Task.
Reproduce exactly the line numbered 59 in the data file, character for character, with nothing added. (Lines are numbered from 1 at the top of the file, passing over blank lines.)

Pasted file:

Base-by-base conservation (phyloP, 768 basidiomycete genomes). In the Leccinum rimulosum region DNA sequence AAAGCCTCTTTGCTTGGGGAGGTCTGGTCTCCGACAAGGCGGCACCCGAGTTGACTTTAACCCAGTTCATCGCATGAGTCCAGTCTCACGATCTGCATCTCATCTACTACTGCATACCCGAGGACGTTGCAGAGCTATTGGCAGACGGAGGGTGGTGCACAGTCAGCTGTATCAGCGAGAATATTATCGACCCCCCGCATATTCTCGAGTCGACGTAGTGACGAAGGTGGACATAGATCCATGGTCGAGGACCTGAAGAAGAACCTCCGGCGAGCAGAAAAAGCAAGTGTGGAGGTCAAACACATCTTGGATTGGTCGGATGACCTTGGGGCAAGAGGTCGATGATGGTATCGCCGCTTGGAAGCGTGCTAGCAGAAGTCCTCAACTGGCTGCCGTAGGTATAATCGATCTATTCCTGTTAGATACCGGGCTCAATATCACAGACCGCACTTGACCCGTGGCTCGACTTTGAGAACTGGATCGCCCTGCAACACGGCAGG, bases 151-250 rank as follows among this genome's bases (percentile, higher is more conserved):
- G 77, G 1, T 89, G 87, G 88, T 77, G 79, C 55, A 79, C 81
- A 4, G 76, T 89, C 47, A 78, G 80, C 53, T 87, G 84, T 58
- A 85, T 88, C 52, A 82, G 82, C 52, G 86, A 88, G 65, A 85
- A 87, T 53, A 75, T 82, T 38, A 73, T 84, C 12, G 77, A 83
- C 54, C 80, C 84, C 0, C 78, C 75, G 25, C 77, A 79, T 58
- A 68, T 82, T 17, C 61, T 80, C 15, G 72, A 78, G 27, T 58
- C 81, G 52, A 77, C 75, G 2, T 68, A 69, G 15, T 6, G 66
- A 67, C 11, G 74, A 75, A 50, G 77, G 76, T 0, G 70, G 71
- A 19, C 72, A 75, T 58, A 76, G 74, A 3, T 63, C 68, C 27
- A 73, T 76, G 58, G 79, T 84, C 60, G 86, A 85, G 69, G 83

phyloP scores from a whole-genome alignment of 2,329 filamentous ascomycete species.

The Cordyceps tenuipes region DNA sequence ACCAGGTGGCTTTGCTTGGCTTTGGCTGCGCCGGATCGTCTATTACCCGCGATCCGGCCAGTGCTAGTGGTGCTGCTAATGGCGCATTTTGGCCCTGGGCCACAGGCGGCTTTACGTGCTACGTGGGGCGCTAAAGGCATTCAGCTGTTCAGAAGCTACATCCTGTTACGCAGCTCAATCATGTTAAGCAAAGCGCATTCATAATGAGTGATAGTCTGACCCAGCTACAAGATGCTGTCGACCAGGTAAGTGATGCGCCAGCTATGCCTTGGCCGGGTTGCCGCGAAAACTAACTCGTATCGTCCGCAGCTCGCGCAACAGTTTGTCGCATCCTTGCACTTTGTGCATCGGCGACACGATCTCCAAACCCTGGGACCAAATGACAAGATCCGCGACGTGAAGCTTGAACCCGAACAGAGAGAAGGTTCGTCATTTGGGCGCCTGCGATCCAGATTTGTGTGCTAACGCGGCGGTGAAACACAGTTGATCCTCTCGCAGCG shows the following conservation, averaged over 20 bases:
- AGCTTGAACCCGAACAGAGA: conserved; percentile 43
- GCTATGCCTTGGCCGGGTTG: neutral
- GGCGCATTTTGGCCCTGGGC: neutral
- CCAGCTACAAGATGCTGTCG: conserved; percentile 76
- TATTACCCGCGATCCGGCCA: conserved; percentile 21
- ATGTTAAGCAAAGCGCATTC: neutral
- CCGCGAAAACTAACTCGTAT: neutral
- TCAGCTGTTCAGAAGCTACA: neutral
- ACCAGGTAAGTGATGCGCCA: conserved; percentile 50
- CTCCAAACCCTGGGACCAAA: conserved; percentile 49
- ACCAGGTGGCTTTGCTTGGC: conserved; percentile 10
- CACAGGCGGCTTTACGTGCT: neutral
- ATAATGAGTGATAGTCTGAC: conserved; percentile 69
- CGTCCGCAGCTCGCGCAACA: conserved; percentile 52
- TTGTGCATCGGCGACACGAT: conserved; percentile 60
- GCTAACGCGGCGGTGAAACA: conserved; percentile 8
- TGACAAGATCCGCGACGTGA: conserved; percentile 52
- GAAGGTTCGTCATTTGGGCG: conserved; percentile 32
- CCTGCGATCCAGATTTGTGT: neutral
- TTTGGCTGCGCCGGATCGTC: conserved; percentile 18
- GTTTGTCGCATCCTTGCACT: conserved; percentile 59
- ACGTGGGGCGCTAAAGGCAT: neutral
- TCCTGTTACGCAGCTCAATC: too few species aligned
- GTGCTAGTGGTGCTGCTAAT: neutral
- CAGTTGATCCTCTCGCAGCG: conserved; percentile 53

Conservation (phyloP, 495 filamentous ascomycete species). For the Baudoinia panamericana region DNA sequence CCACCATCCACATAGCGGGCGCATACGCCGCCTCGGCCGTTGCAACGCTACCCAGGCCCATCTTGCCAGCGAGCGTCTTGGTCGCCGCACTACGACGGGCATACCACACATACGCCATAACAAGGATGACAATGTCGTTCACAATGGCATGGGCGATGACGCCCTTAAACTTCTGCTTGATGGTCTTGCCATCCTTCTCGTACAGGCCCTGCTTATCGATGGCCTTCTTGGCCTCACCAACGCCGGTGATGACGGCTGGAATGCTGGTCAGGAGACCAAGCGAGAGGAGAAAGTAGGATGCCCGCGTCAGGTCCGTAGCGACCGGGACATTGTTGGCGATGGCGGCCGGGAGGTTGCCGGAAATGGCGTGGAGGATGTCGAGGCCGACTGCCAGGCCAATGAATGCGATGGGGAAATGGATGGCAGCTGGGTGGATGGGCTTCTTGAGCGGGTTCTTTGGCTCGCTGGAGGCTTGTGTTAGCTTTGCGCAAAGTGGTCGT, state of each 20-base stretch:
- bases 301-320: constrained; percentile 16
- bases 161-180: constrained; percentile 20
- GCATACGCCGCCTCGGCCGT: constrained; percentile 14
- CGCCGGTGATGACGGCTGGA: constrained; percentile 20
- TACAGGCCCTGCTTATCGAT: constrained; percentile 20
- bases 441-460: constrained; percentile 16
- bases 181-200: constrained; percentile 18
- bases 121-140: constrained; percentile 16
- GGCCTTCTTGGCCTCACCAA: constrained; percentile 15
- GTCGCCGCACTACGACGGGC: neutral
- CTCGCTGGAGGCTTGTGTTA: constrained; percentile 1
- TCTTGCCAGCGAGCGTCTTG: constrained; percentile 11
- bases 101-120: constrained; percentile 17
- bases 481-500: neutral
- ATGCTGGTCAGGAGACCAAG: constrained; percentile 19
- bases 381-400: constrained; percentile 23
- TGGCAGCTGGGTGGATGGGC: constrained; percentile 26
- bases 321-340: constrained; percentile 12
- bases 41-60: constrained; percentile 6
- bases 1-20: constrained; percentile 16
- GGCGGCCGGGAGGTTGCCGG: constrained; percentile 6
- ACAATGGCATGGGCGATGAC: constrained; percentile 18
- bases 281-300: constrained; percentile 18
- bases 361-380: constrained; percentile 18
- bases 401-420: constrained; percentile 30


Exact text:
- bases 1-20: constrained; percentile 16